Akechi Mitsuhide

In this Japanese name, the family name is Akechi.

Akechi Mitsuhide (明智 光秀 1528? – July 2, 1582 Japanese calendar 6th month 13th day?), nicknamed Jūbei or called Koretō Hyūga no Kami (惟任日向守?) from his clan name and title, was a samurai who lived during the Sengoku period of Feudal Japan.

Mitsuhide was a general under daimyo Oda Nobunaga, although he later suddenly betrayed Nobunaga and caused him to die and was complicit in the latters' death.

Contents


Early life and rise

His birthplace is not specified but is inferred to be in Kyoto or in Mino Province—now Gifu Prefecture—as a descendant of the shugo Toki clan, Mitsuhide began serving Nobunaga after the latter's conquest of Mino province in 1566 and received Sakamoto (in Omi, 100,000 koku) in 1571. Before serving Nobunaga, Mitsuhide had also served Ashikaga Yoshiaki and Asakura Yoshikage. Although Nobunaga rarely put too much trust in his retainers, he particularly trusted Shibata Katsuie, Hashiba Hideyoshi, and Akechi Mitsuhide. Akechi Mitushide was the first subordinate who received a castle from Nobunaga. After Mitsuhide received Sakamoto he moved to pacify the Tamba region by defeating several clans such as Hatanao and the Isshiki of Tango. Mitsuhide also received Kamiyama castle and the Tanba region.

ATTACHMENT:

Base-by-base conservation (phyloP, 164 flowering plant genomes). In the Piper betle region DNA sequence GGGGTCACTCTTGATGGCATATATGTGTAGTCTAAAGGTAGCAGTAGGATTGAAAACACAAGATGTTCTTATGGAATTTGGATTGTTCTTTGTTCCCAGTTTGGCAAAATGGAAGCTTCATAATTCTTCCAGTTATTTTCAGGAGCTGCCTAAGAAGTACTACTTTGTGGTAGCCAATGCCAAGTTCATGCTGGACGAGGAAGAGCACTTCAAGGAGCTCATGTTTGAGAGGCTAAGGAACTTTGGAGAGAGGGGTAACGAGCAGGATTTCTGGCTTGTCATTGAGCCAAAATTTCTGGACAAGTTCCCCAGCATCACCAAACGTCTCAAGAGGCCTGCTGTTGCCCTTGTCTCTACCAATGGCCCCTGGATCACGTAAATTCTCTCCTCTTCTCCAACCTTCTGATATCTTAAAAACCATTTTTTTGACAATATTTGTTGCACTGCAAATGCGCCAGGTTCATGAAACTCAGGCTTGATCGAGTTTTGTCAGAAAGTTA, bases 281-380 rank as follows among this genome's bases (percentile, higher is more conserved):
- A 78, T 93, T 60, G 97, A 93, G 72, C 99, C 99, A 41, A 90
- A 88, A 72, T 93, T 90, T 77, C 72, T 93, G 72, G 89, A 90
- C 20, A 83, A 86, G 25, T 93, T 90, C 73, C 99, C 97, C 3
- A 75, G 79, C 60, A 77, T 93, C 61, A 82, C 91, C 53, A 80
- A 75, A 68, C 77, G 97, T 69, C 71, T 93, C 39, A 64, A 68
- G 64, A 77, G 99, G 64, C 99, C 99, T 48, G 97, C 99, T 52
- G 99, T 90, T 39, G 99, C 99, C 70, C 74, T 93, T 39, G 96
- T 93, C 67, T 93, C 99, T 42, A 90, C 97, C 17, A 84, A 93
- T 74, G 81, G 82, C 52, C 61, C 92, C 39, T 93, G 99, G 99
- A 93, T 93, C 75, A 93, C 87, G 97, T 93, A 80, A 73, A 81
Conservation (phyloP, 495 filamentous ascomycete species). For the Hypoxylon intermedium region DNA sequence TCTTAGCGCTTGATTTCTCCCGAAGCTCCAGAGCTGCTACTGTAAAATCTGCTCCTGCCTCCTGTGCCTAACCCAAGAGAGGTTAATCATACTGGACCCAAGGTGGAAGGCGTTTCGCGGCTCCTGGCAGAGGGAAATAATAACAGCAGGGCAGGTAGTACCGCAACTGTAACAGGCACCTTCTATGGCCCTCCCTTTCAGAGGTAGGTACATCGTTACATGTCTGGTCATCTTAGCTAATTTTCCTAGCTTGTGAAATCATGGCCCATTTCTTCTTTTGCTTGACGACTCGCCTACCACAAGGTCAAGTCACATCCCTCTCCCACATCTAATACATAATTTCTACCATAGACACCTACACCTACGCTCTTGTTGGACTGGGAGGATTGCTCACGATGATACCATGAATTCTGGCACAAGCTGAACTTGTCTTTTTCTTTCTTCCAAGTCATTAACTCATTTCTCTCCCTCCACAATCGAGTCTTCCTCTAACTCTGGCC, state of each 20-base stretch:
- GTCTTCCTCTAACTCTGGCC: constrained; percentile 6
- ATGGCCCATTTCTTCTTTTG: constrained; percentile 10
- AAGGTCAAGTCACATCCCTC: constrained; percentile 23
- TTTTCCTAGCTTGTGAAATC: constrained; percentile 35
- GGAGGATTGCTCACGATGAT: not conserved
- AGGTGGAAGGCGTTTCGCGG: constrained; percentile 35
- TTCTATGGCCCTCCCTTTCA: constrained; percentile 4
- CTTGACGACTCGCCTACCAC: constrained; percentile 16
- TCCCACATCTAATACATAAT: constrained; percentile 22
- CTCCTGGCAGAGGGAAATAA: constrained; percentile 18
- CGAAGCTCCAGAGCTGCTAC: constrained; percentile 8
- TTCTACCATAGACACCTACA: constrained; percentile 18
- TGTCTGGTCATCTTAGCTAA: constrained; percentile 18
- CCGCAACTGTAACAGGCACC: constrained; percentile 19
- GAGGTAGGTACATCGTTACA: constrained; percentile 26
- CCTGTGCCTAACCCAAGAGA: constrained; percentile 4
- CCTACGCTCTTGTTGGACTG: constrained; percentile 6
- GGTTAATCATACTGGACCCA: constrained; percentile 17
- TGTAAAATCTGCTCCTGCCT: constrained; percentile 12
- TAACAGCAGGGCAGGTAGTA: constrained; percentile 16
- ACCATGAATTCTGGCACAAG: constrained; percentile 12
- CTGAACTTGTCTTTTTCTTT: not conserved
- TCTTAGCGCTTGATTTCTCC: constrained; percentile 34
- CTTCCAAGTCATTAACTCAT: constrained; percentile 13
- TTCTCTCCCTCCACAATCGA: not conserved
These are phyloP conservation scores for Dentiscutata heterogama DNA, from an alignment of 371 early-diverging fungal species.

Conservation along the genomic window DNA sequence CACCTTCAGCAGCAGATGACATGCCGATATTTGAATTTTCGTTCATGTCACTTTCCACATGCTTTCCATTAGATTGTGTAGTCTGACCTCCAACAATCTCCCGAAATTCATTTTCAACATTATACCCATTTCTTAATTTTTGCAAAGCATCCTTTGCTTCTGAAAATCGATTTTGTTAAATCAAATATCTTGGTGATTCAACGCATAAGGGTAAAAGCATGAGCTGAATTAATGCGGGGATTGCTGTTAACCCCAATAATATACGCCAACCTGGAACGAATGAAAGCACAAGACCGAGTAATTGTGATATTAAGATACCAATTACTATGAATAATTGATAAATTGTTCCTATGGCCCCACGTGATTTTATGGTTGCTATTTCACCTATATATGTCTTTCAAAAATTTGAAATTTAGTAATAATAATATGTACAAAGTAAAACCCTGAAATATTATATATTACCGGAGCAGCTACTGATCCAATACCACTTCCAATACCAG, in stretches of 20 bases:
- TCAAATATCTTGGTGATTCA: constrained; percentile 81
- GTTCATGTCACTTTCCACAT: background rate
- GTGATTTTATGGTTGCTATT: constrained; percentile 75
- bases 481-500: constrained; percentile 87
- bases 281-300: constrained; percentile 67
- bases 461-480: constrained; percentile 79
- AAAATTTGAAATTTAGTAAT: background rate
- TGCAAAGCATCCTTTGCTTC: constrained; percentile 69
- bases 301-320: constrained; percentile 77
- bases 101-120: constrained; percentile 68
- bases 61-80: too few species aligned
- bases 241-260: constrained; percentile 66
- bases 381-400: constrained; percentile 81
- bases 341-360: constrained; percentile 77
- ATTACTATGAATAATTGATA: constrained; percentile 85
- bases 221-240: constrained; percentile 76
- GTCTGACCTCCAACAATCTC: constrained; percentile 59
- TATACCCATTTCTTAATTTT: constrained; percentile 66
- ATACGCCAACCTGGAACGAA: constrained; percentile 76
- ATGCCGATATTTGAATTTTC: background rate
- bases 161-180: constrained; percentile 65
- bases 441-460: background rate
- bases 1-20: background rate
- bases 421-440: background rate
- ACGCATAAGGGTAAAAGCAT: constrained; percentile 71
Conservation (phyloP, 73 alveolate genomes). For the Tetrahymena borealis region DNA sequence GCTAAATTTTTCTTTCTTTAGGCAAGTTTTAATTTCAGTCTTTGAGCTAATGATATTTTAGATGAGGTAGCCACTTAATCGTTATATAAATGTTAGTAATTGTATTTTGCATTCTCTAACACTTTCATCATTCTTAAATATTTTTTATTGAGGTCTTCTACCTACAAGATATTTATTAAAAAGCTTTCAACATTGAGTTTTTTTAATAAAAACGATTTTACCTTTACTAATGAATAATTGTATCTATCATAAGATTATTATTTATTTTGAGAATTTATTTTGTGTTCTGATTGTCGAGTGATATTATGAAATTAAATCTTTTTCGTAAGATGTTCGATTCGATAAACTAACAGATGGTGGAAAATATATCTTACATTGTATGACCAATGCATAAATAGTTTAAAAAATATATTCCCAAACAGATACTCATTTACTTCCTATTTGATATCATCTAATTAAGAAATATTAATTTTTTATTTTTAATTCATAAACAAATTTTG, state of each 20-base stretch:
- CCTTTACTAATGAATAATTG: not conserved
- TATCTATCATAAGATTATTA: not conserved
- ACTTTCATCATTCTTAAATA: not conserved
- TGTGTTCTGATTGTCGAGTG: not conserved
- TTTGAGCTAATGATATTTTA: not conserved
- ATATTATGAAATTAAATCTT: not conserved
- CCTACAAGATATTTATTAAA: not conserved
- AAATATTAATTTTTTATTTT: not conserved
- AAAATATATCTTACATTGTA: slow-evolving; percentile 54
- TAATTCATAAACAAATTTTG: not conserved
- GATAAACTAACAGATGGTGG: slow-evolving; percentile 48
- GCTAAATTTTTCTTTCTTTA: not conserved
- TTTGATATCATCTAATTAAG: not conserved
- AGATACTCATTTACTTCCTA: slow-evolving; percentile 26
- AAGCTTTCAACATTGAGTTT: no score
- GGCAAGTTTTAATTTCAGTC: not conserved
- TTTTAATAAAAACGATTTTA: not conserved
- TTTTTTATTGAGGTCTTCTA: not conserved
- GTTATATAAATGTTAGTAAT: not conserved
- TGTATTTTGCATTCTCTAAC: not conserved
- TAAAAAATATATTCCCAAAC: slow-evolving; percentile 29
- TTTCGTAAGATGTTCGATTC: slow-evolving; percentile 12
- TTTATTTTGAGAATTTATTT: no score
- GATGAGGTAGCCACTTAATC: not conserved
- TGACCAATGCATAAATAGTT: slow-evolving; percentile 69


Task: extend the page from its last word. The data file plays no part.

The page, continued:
Betrayals

In 1579 he captured Yakami Castle from Hatano Hideharu by promising Hideharu peace terms. This accomplished Mitsuhide's goal, although Nobunaga betrayed the peace agreement and had Hideharu executed. According to several stories, this displeased the Hatano family, and a short while later several of Hideharu's retainers murdered Akechi Mitsuhide's mother (or aunt). The situation was fueled through several public insults Nobunaga had directed at Mitsuhide that even drew the attention of some Western observers. However, the reason Mitsuhide killed Nobunaga at the Incident at Honnōji on June 21, 1582 (Japanese: 6th month 2nd day) is not specified.

He has been credited with killing Oda Nobunaga; while Mitsuhide did not execute Nobunaga personally, he did force him to commit seppuku for his betrayal and subsequent murder of Mitsuhide's mother. When they found out about the assassination, both Hideyoshi and Tokugawa Ieyasu rushed to be the first to avenge Nobunaga and take his place. Hideyoshi got to Mitsuhide first, and Mitsuhide's allies such as Hosokawa Fujitaka, who was related to Mitsuhide through a marriage, betrayed him. Mitsuhide survived for 13 days until he was defeated by Hideyoshi at the Battle of Yamazaki. Mitsuhide is rumored to have been killed by a peasant warrior by the name of Nakamura with a bamboo spear; however, there were also rumors that he was not killed, but rather started a new life as a priest called Tenkai.

Family lines

The Akechi family was able to trace their heritage to the Toki clan and from there to the Minamoto clan. It is noted that Minamoto Yoritomo brought the destruction of the Taira clan the same way Mitsuhide brought an end to Nobunaga, who traces his ancestry to the Taira clan.

The sword of Mitsuhide is of the Tensho style; in fact, the Tensho Koshirae was first designed to be a replica of Akechi Mitsuhide's own sword.

Family

Akechi Mitsuhide in fiction

See People of the Sengoku period in popular culture.

References